Article13 August 2019

Don’t get complacent about US inflation

The market is rightly focused on worrying trade and global growth signals, but inflation should not be completely ignored. If trade tensions do ease there is significant scope for a market re-pricing of Federal Reserve rate cuts

In this article

US inflation rise (MoM)

The second consecutive 0.3%MoM increase in core inflation

Broad increases in prices cause a surprise

US headline and core consumer price inflation both rose 0.3%MoM in July, which was enough to push the annual rates of inflation up to 1.8% and 2.2% respectively. The headline increase was as expected, but the core increase was a surprise. This is the second 0.3% monthly increase in a row, something that hasn’t happened since 2001. It perhaps provides some food for thought  given that everyone is expecting the Federal Reserve to cut interest rates further in the next few months.

In terms of the main components, energy rose 1.3% thanks to a seasonally adjusted increase in gasoline prices while apparel continued its recent rebound with a 0.4%MoM increase after a 1.1% jump in June. Housing once again rose 0.3% while tobacco prices gained 1% and transport increased by 0.8%. There were no key categories seeing price falls in July.

Core inflation series (YoY%)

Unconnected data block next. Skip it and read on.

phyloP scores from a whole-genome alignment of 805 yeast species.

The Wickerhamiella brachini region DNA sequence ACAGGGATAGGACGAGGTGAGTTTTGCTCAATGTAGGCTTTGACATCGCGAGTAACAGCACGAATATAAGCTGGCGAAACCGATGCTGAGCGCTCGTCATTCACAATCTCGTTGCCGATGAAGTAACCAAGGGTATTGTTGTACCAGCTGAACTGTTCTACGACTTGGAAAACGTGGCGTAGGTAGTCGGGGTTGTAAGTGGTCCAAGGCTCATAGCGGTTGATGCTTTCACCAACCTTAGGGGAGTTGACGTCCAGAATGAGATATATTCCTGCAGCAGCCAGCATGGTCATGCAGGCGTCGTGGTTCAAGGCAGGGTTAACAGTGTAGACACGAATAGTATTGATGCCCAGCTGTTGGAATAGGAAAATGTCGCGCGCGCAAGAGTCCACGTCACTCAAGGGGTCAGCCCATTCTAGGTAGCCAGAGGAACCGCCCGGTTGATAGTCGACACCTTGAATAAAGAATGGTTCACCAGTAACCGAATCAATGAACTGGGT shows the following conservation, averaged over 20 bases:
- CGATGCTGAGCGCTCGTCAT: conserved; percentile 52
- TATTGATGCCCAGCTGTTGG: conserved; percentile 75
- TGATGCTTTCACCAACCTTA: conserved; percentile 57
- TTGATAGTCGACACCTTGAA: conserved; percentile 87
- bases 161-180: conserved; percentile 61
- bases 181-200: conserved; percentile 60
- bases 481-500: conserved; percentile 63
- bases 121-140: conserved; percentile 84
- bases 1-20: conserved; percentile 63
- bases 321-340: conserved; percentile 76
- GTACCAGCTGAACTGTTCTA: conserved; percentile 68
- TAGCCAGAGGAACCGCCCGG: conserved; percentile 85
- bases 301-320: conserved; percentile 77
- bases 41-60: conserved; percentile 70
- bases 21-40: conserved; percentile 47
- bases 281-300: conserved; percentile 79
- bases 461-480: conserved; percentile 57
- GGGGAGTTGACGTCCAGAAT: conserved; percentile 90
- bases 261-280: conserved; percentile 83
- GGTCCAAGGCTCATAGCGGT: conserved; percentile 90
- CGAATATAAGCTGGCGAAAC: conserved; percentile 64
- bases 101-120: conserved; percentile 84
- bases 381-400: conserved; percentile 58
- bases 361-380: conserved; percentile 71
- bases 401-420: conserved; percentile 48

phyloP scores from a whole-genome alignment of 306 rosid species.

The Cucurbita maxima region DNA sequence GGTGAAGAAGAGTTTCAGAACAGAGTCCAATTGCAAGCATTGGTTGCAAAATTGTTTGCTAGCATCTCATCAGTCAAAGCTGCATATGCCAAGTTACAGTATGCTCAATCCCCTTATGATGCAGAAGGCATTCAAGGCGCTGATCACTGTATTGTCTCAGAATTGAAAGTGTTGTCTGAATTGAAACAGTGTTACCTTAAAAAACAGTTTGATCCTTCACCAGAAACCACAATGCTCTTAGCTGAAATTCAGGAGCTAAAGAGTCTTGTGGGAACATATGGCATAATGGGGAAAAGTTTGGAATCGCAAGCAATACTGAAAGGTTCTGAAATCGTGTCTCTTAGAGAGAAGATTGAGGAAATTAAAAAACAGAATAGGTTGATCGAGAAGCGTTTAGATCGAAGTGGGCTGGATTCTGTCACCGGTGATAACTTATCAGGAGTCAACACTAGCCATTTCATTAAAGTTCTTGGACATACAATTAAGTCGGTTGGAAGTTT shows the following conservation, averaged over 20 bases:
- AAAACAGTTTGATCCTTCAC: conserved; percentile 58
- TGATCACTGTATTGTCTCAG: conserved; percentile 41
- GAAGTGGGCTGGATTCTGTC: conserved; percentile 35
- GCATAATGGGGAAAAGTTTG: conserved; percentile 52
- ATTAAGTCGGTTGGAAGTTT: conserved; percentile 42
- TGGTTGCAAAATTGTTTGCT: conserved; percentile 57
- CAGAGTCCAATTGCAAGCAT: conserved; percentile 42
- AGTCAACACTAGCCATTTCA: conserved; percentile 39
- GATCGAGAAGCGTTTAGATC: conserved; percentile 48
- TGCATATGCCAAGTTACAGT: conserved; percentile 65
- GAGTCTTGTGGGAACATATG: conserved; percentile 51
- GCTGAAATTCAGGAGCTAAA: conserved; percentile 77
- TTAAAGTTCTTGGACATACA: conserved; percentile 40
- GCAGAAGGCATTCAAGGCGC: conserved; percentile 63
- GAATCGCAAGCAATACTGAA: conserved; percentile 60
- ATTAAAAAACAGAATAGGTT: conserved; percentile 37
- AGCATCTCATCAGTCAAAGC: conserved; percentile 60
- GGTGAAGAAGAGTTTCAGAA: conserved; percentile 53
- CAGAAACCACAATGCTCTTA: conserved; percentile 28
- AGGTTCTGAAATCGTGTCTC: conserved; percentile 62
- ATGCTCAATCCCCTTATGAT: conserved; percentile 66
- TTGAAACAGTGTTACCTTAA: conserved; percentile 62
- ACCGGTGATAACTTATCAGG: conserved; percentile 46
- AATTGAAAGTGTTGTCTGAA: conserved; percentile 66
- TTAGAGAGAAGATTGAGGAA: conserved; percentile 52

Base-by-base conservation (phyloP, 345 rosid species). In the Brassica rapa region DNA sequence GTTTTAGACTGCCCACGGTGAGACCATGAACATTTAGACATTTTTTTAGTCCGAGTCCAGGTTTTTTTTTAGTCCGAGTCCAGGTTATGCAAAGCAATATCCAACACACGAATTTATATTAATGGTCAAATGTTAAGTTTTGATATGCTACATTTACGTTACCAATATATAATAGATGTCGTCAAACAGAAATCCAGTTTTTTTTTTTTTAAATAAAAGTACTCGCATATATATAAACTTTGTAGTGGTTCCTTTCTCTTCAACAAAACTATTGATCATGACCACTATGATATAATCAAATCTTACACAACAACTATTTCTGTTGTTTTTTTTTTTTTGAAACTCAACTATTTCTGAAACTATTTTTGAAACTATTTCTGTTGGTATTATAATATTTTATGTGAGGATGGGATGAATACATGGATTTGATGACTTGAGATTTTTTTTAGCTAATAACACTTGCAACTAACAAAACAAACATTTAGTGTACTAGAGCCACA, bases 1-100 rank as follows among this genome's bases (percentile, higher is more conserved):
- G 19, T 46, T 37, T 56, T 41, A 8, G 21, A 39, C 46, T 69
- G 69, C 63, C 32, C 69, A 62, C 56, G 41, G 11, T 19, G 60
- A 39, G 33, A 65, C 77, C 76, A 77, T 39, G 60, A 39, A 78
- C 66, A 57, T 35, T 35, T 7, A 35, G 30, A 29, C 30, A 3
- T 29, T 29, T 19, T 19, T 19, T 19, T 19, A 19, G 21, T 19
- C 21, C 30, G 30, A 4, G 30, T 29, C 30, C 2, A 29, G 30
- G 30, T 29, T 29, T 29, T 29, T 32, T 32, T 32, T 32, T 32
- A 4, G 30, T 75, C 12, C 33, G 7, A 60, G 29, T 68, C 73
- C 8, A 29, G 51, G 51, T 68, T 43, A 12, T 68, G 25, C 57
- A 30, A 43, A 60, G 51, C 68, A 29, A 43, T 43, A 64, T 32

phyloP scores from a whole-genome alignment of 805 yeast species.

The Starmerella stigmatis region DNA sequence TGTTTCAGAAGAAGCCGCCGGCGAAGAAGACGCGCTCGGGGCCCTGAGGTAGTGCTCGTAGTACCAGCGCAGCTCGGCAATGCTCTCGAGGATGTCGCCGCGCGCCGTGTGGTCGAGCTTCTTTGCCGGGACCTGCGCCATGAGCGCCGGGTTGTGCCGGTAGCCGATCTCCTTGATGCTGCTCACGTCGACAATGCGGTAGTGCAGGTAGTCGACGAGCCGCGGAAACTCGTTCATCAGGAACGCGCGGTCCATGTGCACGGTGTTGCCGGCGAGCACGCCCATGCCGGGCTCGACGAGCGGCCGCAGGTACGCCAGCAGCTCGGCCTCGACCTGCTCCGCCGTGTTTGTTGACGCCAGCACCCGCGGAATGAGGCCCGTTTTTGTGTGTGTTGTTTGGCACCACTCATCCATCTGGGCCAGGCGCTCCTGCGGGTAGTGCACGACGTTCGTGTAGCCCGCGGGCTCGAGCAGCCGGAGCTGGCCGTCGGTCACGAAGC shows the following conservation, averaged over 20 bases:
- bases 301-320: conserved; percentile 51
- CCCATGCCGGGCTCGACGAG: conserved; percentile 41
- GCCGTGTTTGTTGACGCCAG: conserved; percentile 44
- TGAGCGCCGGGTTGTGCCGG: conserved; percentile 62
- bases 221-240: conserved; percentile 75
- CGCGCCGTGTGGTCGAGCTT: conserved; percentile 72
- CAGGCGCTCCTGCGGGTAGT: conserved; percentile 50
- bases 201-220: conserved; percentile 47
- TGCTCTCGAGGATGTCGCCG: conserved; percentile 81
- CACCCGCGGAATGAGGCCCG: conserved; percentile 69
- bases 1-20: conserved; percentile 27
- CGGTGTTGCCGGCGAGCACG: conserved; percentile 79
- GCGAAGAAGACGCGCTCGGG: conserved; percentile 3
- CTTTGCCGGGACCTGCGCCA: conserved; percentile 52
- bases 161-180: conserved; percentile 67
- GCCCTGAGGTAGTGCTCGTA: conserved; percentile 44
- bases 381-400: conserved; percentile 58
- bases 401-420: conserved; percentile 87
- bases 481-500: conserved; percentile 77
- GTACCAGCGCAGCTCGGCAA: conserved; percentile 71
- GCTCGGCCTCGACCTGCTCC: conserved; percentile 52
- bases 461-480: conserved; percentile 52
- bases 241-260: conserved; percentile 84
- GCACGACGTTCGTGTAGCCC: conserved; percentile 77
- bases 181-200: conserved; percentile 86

Source: Bloomberg

The market is vulnerable to a positive development on trade

Even though core inflation is moving higher, it is the outlook for economic activity that is driving sentiment right now. The market is assuming a US downturn is coming due to intensifying trade tensions, weaker global activity and dollar strength. The view is that this will dampen price pressures over the medium term and give the Federal Reserve significant room to cut interest rates – the market expects four 25bp cuts over the next 18 months.

It's the outlook for economic activity that's driving sentiment right now

However, there is the possibility of a more positive economic scenario. A strong jobs market and rising real wage growth keep consumer spending strong – watch out for another decent retail sales report on Thursday. This can help to offset weakness elsewhere before a more durable US-China trade truce is potentially struck later in the year.

This may look rather optimistic at the current juncture, but President Trump wants to be re-elected in 2020 and he recognises that a robust economy with rising asset prices is critical for that to happen. As such, we anticipate a “deal” even if not all of President Trump’s demands are met.

With inflation close to target and equity markets likely to rally hard on a positive trade outcome we could end up seeing a significant re-evaluation of the outlook for monetary policy later this year that also results in a sharp correction higher in Treasury yields. Our house view remains two 25bp rate cuts in the second half of 2019.